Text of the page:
I SPENT my seventh day in Cornwall having a day of rest, on which I took the Scillonian III over to St Mary in the Isles of Scilly, accompanied for part of the crossing by dolphins, and generally had a pleasant time chilling out on the mist-shrouded island.
But I’m not going to tell you about any of that; I’m blogging about the walks.
So, the next day I awoke feeling somewhat refreshed and found that the mists of the previous two days had largely lifted. Thus, while I enjoyed my breakfast in the Panorama Guest House, I was able to actually see the panorama for which it was named, which encompassed Newlyn, Penzance and Mount’s Bay.
On stepping outside, I was also able to see St Michael’s Mount, with Marazion lost in the mist behind it.
My plan for the morning involved me setting off from Newlyn to Mousehole via the coast path and then on towards Land’s End but I immediately began to see a certain foolishness in the first step of this plan.
This was that the coast path continued from the bottom of Chywoone Hill, which I was almost at the top of, and so I would have to descend the hill only to climb again on the cliff path.
‘Sod that,’ I thought, ‘I’m already up here, I’m taking the road to Mousehole via Paul.’ So I did.
I was actually quite pleased to be passing through the little village of Paul (Pawl), not least because it was the home of Dolly Pentreath, who is often wrongly described as the last speaker of Cornish. Others were definitely able to speak Cornish after her death in 1777, but she probably was the last fluent speaker of Cornish as a first language.
There is a memorial to her in the village churchyard, which was placed there in 1860 by the vicar, the Revd John Garret, and Louis Lucien Bonaparte, nephew of Napoleon Bonaparte.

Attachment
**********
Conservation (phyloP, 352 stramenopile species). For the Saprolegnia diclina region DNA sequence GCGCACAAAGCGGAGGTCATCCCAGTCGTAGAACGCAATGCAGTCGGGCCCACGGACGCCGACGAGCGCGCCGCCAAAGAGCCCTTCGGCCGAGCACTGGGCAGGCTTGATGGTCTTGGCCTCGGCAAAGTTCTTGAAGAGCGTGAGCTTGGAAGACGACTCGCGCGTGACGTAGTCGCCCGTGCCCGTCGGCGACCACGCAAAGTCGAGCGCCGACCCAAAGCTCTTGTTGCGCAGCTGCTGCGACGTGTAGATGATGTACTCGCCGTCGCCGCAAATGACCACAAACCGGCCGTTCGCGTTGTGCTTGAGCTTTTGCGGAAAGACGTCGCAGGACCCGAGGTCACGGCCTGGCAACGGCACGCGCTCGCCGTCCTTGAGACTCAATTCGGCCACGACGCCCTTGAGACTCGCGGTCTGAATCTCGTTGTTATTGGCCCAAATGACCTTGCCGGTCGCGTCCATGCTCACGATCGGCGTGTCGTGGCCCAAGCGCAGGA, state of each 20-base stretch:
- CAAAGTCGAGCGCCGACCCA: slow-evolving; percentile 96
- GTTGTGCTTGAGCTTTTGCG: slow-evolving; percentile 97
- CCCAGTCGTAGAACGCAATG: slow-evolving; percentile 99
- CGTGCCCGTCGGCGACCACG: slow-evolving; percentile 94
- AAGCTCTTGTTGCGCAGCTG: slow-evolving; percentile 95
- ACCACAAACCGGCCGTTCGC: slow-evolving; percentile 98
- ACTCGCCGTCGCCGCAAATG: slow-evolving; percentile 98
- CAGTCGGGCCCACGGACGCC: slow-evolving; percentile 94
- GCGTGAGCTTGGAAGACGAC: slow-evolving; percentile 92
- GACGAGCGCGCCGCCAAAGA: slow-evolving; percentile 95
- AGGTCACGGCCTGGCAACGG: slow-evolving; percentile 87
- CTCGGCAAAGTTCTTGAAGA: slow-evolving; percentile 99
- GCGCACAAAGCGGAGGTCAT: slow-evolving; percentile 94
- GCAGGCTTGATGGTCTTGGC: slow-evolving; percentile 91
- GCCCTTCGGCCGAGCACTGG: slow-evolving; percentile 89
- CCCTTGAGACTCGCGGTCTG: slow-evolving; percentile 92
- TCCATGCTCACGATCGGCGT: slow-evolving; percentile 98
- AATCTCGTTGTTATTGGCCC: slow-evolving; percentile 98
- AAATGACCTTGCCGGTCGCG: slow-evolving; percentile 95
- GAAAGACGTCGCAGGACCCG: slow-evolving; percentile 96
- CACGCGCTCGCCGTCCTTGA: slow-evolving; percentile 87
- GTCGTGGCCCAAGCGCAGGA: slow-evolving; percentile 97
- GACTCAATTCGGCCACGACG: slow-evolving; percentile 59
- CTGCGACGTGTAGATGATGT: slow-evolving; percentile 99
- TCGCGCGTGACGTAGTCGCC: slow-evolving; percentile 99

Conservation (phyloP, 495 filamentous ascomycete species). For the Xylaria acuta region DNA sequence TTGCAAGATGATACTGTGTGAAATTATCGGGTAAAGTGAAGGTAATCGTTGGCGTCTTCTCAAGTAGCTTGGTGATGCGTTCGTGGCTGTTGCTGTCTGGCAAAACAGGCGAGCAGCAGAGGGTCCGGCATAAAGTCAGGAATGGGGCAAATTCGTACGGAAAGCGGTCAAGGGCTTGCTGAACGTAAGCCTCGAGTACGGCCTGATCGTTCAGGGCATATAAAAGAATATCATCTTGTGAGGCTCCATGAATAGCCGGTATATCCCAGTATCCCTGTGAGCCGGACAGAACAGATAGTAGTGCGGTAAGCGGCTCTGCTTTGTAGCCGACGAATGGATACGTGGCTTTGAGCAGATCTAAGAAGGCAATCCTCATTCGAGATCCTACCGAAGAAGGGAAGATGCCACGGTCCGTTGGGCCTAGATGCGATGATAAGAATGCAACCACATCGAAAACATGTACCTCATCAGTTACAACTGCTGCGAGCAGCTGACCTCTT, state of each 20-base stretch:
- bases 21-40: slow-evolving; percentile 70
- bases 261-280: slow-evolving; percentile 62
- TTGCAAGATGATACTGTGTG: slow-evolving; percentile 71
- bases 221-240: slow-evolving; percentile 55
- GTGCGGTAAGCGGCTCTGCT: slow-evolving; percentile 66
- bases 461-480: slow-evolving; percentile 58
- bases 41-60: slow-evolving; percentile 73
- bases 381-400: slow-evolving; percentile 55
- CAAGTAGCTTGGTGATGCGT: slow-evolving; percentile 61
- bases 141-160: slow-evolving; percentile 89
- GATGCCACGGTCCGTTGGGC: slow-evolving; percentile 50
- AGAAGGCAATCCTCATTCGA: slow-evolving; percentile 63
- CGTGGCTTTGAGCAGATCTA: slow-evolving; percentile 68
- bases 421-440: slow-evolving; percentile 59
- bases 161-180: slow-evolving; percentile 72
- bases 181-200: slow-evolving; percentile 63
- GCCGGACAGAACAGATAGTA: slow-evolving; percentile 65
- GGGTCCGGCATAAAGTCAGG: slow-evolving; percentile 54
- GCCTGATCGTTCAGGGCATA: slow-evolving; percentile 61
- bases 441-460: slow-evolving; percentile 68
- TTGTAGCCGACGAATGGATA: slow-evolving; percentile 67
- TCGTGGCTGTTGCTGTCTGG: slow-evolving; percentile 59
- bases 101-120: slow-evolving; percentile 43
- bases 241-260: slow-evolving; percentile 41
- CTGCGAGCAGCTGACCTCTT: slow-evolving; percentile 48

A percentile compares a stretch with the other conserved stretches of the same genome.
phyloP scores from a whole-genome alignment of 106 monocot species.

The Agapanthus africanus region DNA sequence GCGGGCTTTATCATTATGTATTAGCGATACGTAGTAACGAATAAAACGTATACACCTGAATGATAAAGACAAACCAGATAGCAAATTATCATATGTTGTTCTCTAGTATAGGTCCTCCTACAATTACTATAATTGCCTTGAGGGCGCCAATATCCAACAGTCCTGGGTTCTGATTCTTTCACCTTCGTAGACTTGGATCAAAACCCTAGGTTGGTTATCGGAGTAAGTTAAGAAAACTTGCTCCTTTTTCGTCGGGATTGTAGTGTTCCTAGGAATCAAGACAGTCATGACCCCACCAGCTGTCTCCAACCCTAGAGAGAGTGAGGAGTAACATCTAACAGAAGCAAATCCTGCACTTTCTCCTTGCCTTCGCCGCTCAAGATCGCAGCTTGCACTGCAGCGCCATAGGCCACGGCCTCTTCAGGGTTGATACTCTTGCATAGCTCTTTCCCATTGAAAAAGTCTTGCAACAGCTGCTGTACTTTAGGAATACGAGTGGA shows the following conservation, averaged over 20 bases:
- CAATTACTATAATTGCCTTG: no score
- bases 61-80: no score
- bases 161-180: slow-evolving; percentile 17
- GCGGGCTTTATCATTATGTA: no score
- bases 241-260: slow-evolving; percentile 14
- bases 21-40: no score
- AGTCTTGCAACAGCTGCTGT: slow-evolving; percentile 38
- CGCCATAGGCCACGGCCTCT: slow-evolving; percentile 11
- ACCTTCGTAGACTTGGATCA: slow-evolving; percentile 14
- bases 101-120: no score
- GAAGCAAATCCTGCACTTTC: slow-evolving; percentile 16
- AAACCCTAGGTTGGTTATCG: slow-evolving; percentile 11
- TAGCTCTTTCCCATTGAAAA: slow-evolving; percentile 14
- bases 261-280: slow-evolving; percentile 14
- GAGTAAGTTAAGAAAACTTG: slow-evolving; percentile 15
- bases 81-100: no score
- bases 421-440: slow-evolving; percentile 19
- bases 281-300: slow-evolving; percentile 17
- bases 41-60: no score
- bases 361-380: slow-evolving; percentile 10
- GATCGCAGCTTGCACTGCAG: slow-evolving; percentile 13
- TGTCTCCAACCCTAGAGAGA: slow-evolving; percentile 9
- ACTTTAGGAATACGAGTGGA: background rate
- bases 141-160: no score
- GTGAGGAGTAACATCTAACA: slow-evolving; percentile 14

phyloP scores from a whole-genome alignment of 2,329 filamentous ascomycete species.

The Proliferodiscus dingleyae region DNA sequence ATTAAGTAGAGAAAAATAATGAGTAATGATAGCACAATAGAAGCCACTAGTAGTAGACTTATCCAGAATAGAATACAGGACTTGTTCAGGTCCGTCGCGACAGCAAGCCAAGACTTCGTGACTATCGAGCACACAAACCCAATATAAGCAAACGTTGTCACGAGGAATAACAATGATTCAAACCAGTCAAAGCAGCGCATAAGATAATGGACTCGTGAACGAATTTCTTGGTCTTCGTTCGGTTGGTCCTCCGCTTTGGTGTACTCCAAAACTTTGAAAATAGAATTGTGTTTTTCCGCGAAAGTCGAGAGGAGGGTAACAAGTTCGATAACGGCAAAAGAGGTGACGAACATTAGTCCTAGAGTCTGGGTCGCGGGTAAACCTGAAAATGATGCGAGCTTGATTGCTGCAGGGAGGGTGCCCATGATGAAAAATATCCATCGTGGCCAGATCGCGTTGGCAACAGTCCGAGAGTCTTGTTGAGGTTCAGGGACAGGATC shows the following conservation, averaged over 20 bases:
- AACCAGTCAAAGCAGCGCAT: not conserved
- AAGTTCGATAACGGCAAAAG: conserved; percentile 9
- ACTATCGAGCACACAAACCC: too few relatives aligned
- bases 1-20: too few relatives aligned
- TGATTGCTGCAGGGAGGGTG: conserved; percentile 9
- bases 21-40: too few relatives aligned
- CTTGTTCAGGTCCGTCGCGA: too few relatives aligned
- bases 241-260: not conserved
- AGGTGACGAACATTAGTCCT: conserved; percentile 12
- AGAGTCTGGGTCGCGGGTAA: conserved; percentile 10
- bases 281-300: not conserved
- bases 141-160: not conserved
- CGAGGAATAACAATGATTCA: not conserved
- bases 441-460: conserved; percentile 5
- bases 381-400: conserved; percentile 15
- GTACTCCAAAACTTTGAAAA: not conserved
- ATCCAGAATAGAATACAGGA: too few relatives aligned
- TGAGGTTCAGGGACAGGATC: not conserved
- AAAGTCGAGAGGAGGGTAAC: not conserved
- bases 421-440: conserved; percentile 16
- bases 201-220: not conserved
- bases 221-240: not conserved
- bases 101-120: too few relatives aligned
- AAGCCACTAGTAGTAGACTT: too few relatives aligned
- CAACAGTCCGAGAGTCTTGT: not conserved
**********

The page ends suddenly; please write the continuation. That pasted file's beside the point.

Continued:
St Paul’s Church
The village actually takes its name from the church, which is dedicated to a Welsh saint, Paul Aurelian. He is traditionally held to have founded the village’s church in 490 but there is no historical evidence to back this up. Before the names of church and village became conflated, the village was known as Brewinney, which, though obviously Cornish, is of uncertain etymology.
The current church dates from about 1600, its Mediaeval predecessor having been destroyed by a Spanish raid in 1595, which was led by Carlos de Amésquita. Amésquita’s men must have found Cornwall quite traumatic — the rain in Cornwall falls mostly on the everywhere. Almost all the time.
In the defiant hope that maybe it won’t be raining in autumn, like it did every previous year, Paul holds an annual village feast on the Sunday nearest to 10th October each year. This is imaginatively known as ‘Paul Feast’. The village is decorated for the feast and a civic service is led by the Mayor of Penzance.
Since I was passing through it on Saturday 15th October, I had missed Paul Feast by just under a week.
From Paul it was a half mile walk, mostly downhill, to Mousehole (pronounced ‘mowzel’, where the first part rhymes with ‘how’). This lovely fishing village takes its name from the nearby Mousehole, a large cave that looks like, well, you can probably guess
A Faded Port
Until the sixteenth century, when it was eclipsed by Penzance, Mousehole (Porthynys) was one of two principal ports in Mount’s Bay, the other being Marazion. These days, like most of Cornwall, it is quite tourist-centric.
The part of Cornwall in which it lies, Penwith, was the last refuge of Cornish as a community language and a year after Dolly Pentreath’s death, a Mousehole fisherman named William Bodinar wrote to Royal Society fellow Daines Barrington, telling him that he knew of five Cornish speakers in the village. However, Bodinar also said that the speakers were all eighty years old and that the young had all forgotten the language.
While Cornish never actually became a completely dead language, it had ceased to be anyone’s first language and the number of even partly fluent speakers rapidly dwindled to almost none and stayed there for over two hundred years. Its recent resurgence is nothing short of remarkable.
Tom Bawcock’s Eve
Like Paul, Mousehole has an annual local event, in this case Tom Bawcock’s Eve on 23rd December, which is marked by a lantern parade and the eating of stargazy pie — a pie made from pilchards, egg and potato with the fishes’ heads poking out of the pastry crust.
Tom Bawcock was a legendary sixteenth century fisherman who braved stormy waters when the rest of the fleet was trapped in port and people starving for the lack of their catch.
Not only did Bawcock come back alive but he had caught enough fish to feed the whole village over Christmas; the whole catch was made into a massive stargazy pie, with the heads poking through to show it really did have real fish in it.
Friendly Shop Lady